By Mark Maske
Washington Post Staff Writer
Monday, October 23, 2006
INDIANAPOLIS, Oct. 22 -- The Washington Redskins took self-destructive penalties to a new level of absurdity in Sunday's loss to the Indianapolis Colts at the RCA Dome. They followed their high point of the day -- taking the lead on an 87-yard punt return for a touchdown by Antwaan Randle El late in the first half -- by having to kick off from their 5-yard line because of three penalties in rapid-fire succession.
"I've never seen that before," Redskins Coach Joe Gibbs said.
It wasn't only that the Redskins continued to hurt themselves with mistakes by being penalized 10 times, compared with three times for the Colts. It was the timing and nature of the penalties. A second-quarter scoring opportunity was lost when wide receiver Santana Moss head-butted Colts cornerback Jason David in retaliation for what he thought was a late hit by David that went uncalled. Then Randle El got an excessive-celebration penalty following his punt-return touchdown, and punter Derrick Frost followed soon thereafter with an unsportsmanlike conduct penalty for ripping off his helmet to yell at an official.
"We're putting ourselves in stupid positions," tailback Clinton Portis said. "We know we can't have penalties. We know we can't have five-yard penalties, much less 15-yard penalties."
Said cornerback Shawn Springs: "We're not good enough to have penalties. We have to eliminate those things. We can't have penalties and turnovers. I don't think we had any turnovers today, but we can't have the penalties."
Gibbs took the blame.
"That's my responsibility," he said. "All those things are."
But several players said the Redskins' reputation for committing penalties may be preceding them.
"I think officials sometimes come into the game, if a team is known for penalties and there's kind of one in a gray area, they may throw the flag," linebacker Marcus Washington said. But "you have to be smart. You have to eliminate the penalties."
Said guard Randy Thomas: "You like to be aggressive. You like to be tough and hard-nosed. But you've got to know when enough is enough. You can hurt your team. But it's got to be equal, you know what I mean?"
On a third-and-eight play from the Colts 9-yard line in the second quarter, Redskins quarterback Mark Brunell dropped the ball in the pocket with no one around him. He fell on the fumble for a seven-yard loss.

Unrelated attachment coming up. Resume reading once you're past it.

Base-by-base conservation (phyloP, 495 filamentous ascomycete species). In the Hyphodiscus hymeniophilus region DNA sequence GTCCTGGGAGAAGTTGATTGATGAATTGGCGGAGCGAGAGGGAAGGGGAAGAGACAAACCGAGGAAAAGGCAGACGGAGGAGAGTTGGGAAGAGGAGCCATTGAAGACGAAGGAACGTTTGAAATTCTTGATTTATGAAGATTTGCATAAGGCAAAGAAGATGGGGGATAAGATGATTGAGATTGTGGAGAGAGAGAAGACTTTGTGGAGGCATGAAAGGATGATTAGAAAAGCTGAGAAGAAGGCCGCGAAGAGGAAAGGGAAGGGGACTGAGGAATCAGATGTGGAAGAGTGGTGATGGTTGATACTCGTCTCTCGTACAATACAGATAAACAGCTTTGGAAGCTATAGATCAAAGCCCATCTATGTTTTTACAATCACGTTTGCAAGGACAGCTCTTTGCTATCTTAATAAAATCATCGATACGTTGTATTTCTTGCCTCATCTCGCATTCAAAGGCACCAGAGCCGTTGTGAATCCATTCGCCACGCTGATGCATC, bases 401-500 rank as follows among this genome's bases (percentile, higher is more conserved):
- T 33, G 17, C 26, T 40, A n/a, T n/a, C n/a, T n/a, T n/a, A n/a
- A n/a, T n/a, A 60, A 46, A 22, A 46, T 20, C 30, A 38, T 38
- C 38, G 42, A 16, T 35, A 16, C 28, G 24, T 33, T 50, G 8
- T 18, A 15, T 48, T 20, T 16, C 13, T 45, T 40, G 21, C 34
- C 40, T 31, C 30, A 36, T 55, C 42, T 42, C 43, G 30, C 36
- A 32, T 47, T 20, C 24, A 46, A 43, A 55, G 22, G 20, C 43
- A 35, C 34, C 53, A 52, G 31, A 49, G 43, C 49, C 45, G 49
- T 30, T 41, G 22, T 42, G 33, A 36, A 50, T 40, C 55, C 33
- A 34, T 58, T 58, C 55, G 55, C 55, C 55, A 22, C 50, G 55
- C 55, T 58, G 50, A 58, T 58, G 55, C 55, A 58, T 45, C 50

But it got worse for the Redskins because David plowed into Moss as the play ended. Moss reacted angrily and head-butted David in retaliation. The officials called a 15-yard unnecessary roughness personal foul on Moss.
On a drive on which they had moved inside the Colts 10, the Redskins sent in place kicker Nick Novak to try a 49-yard field goal. The ball clanked off the left upright, and the Redskins got no points.
"A lot of the penalties were guys out there flying around, busting their behinds," Moss said. "Some of them were unsportsmanlike because something happened and the guys retaliated."
Asked if he felt he'd been hit late before his penalty, Moss said, "It was evident."
The Redskins' defense then forced a punt, and Randle El provided the sort of electric play that the team was seeking when it signed him as a free agent in the offseason. Randle El fielded the punt and sprinted straight up the middle, breaking through the initial wave of would-be tacklers. He cut toward the left sideline and badly outmaneuvered punter Hunter Smith en route to the end zone.
But Randle El jumped into the goal post as part of his touchdown celebration and was assessed a 15-yard penalty. One of the guidelines put in place by the league last offseason, when it approved a rule cracking down on excessive celebrations, was that the goal post couldn't be used as a prop.
"It's an emotional thing and he hits the goal post and goes on his back," Gibbs said, "and the rule is you're not allowed to do that. . . . The guy makes a fantastic play and he's all excited about things. . . . Really, right now we're at a point where we ought to say what you can do on a celebration instead of what you can't do."
That cost the Redskins 15 yards on the ensuing kickoff, and they moved back another five yards because of an offside penalty on their first kickoff try. Backed up to their 10-yard line, the Redskins sent in Frost for the free kick. Frost got off a booming punt, but did so before the officials had signaled play to restart. The play quickly was whistled dead but Frost reacted with an angry outburst, yelling at the officials and ripping off his helmet as he was restrained by teammate Mike Sellers.
That unsportsmanlike conduct penalty pushed the Redskins back another five yards -- half the distance to the goal line -- and Novak reentered to kick off from the 5.
"He hit the ball very well there," Redskins special teams coach Danny Smith said of Frost. "I think that's what frustrated him. [But] you can't lose your cool in that situation."